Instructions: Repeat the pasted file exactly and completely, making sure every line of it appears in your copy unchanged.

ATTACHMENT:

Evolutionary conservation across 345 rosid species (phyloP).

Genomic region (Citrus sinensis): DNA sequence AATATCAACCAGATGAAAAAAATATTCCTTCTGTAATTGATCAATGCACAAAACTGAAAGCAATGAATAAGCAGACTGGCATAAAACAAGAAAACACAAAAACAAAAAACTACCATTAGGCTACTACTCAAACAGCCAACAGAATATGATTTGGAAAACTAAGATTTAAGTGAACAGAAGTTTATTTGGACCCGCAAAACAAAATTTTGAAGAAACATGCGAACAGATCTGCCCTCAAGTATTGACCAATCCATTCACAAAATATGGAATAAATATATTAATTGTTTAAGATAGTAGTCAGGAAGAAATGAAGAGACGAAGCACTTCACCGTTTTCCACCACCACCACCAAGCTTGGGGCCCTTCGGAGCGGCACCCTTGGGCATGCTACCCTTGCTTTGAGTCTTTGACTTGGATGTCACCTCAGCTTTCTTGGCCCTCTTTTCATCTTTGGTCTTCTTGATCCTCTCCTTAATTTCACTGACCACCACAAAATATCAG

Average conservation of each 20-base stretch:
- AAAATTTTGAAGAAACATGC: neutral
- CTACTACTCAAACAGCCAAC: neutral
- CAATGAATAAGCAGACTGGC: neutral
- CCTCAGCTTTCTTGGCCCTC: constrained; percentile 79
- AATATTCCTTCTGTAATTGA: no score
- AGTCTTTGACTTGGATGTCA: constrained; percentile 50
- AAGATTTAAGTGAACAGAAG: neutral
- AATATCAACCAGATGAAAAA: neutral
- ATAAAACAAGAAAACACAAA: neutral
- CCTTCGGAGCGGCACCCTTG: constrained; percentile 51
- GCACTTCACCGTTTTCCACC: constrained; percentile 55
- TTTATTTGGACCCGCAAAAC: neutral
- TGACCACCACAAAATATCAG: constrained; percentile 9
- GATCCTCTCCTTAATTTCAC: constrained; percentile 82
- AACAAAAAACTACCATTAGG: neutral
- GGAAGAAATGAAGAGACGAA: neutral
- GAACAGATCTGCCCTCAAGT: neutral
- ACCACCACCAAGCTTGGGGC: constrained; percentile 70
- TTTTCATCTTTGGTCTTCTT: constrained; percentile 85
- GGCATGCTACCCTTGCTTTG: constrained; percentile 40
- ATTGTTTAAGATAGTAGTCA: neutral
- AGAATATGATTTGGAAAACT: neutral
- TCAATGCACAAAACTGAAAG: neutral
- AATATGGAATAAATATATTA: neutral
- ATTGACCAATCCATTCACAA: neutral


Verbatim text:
Evolutionary conservation across 345 rosid species (phyloP).

Genomic region (Citrus sinensis): DNA sequence AATATCAACCAGATGAAAAAAATATTCCTTCTGTAATTGATCAATGCACAAAACTGAAAGCAATGAATAAGCAGACTGGCATAAAACAAGAAAACACAAAAACAAAAAACTACCATTAGGCTACTACTCAAACAGCCAACAGAATATGATTTGGAAAACTAAGATTTAAGTGAACAGAAGTTTATTTGGACCCGCAAAACAAAATTTTGAAGAAACATGCGAACAGATCTGCCCTCAAGTATTGACCAATCCATTCACAAAATATGGAATAAATATATTAATTGTTTAAGATAGTAGTCAGGAAGAAATGAAGAGACGAAGCACTTCACCGTTTTCCACCACCACCACCAAGCTTGGGGCCCTTCGGAGCGGCACCCTTGGGCATGCTACCCTTGCTTTGAGTCTTTGACTTGGATGTCACCTCAGCTTTCTTGGCCCTCTTTTCATCTTTGGTCTTCTTGATCCTCTCCTTAATTTCACTGACCACCACAAAATATCAG

Average conservation of each 20-base stretch:
- AAAATTTTGAAGAAACATGC: neutral
- CTACTACTCAAACAGCCAAC: neutral
- CAATGAATAAGCAGACTGGC: neutral
- CCTCAGCTTTCTTGGCCCTC: constrained; percentile 79
- AATATTCCTTCTGTAATTGA: no score
- AGTCTTTGACTTGGATGTCA: constrained; percentile 50
- AAGATTTAAGTGAACAGAAG: neutral
- AATATCAACCAGATGAAAAA: neutral
- ATAAAACAAGAAAACACAAA: neutral
- CCTTCGGAGCGGCACCCTTG: constrained; percentile 51
- GCACTTCACCGTTTTCCACC: constrained; percentile 55
- TTTATTTGGACCCGCAAAAC: neutral
- TGACCACCACAAAATATCAG: constrained; percentile 9
- GATCCTCTCCTTAATTTCAC: constrained; percentile 82
- AACAAAAAACTACCATTAGG: neutral
- GGAAGAAATGAAGAGACGAA: neutral
- GAACAGATCTGCCCTCAAGT: neutral
- ACCACCACCAAGCTTGGGGC: constrained; percentile 70
- TTTTCATCTTTGGTCTTCTT: constrained; percentile 85
- GGCATGCTACCCTTGCTTTG: constrained; percentile 40
- ATTGTTTAAGATAGTAGTCA: neutral
- AGAATATGATTTGGAAAACT: neutral
- TCAATGCACAAAACTGAAAG: neutral
- AATATGGAATAAATATATTA: neutral
- ATTGACCAATCCATTCACAA: neutral